The Tennessee Neonatal Abstinence Syndrome Subcabinet is providing useful information to health care providers and patients about recent changes to state laws and rules related to babies that are born dependent on drugs.
Neonatal Abstinence Syndrome, or NAS, occurs when a baby receives certain drugs, primarily narcotics, through the umbilical cord and is abruptly cut off from that supply at birth and then experiences a variety of withdrawal symptoms. In 2013, NAS affected 921 newborns in Tennessee, and that number is expected to be higher at the end of this year based on a comparison of monthly data with current trends.
A few frequently asked questions:
Question: Are health care providers required to notify law enforcement about illegal use of narcotic drugs during a woman’s pregnancy that may have caused a newborn to be drug dependent in the context of Public Chapter 820?
Answer: No. The new law (Public Chapter 820) does not require health care providers to report pregnant women or mothers who may be illegally using narcotics to law enforcement.
Question: Does the Department of Health provide information on the NAS case reports to law enforcement?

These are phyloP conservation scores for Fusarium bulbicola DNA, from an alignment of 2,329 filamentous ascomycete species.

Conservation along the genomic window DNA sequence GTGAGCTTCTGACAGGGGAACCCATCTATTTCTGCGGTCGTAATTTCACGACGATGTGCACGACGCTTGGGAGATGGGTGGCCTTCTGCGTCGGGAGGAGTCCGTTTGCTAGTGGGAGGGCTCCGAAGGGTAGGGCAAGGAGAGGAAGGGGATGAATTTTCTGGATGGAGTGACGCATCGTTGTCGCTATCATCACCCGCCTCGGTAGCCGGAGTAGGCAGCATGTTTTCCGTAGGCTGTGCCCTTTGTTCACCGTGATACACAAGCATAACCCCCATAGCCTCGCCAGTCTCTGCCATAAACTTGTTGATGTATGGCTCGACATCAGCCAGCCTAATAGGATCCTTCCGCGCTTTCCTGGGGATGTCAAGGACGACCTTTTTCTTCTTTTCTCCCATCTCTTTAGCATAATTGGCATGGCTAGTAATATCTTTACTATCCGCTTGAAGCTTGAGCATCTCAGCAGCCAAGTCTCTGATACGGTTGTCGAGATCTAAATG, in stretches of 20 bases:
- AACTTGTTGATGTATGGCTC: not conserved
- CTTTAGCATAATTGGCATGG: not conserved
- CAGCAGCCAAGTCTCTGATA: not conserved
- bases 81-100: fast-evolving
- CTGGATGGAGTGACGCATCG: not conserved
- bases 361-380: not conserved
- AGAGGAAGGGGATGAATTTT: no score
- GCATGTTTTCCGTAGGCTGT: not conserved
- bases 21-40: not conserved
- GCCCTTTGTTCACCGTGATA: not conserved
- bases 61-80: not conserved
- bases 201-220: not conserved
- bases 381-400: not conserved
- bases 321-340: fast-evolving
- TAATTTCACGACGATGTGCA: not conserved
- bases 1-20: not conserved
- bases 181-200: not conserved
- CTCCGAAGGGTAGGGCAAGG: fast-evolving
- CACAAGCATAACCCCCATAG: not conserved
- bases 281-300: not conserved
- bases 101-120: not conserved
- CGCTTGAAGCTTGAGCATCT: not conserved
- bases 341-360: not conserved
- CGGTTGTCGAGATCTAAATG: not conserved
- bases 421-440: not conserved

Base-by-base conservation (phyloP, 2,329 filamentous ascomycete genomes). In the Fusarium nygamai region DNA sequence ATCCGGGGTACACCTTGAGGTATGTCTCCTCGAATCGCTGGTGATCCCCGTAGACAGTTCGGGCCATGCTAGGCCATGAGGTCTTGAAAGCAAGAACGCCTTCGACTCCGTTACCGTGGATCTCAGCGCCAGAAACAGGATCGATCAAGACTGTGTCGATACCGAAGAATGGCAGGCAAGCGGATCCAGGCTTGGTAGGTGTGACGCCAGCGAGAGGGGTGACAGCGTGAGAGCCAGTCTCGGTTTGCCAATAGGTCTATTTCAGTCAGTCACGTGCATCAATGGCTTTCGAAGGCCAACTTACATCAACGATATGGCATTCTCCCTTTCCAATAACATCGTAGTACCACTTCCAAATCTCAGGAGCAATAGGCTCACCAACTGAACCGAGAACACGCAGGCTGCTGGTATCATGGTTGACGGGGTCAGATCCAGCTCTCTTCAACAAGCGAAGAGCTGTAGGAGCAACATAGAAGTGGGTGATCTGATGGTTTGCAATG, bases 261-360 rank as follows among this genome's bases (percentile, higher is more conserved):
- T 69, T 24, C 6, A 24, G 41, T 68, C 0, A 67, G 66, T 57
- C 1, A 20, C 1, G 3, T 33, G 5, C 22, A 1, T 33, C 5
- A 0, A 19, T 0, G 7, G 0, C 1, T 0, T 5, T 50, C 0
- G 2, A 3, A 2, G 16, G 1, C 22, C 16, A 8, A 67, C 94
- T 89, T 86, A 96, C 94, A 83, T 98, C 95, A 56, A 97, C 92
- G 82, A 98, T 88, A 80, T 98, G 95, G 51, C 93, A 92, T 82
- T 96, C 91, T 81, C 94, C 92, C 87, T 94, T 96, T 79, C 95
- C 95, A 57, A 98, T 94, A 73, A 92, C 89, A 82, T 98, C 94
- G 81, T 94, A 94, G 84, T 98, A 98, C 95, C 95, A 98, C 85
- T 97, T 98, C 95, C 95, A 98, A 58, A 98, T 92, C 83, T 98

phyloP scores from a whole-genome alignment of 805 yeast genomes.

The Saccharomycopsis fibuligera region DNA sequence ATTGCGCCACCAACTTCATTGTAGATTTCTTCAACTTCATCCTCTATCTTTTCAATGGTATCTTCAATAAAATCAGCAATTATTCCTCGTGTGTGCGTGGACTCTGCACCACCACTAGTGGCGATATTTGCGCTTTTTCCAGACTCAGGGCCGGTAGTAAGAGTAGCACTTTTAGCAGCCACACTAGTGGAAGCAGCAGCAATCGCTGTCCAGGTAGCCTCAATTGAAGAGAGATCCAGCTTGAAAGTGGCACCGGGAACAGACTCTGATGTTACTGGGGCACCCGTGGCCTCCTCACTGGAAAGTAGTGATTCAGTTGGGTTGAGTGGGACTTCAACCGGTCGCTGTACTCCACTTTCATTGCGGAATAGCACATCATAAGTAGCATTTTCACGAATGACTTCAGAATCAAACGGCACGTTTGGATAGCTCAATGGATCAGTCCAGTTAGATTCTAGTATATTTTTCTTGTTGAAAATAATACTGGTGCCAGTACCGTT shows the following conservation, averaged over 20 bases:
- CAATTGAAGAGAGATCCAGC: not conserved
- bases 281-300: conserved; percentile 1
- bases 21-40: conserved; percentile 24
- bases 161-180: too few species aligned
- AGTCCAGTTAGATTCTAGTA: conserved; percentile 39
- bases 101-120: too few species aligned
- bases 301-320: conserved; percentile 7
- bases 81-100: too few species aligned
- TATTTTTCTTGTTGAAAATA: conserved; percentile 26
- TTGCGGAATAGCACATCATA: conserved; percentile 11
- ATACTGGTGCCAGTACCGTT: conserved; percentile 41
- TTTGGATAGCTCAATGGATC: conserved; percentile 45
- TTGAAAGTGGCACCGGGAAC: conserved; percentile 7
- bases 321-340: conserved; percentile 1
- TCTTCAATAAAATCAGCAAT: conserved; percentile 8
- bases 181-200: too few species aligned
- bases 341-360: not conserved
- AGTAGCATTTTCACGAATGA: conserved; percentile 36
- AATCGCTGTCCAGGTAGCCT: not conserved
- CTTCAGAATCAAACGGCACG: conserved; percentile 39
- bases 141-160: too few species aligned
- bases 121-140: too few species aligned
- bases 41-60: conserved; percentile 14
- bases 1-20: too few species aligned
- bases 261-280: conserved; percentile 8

Question: Will mothers automatically be prosecuted if referred to DCS?
Answer: No. Referred NAS cases receive a Child Protective Investigative Team (CPIT) review. The Child Protective Investigative Team determines if the case will be prosecuted.
The NAS Subcabinet was formed in 2012 by Gov. Bill Haslam to bring together experts from different areas of state government to work collaboratively to reduce NAS births in Tennessee. Subcabinet members include commissioners and staff from the departments of Health, Mental Health and Substance Abuse Services, Children’s Services, Human Services, Safety and Homeland Security, TennCare and the Children’s Cabinet.
Frequently asked questions and answers about NAS can be found on the Tennessee Department of Health website at http://health.tn.gov/mch/PDFs/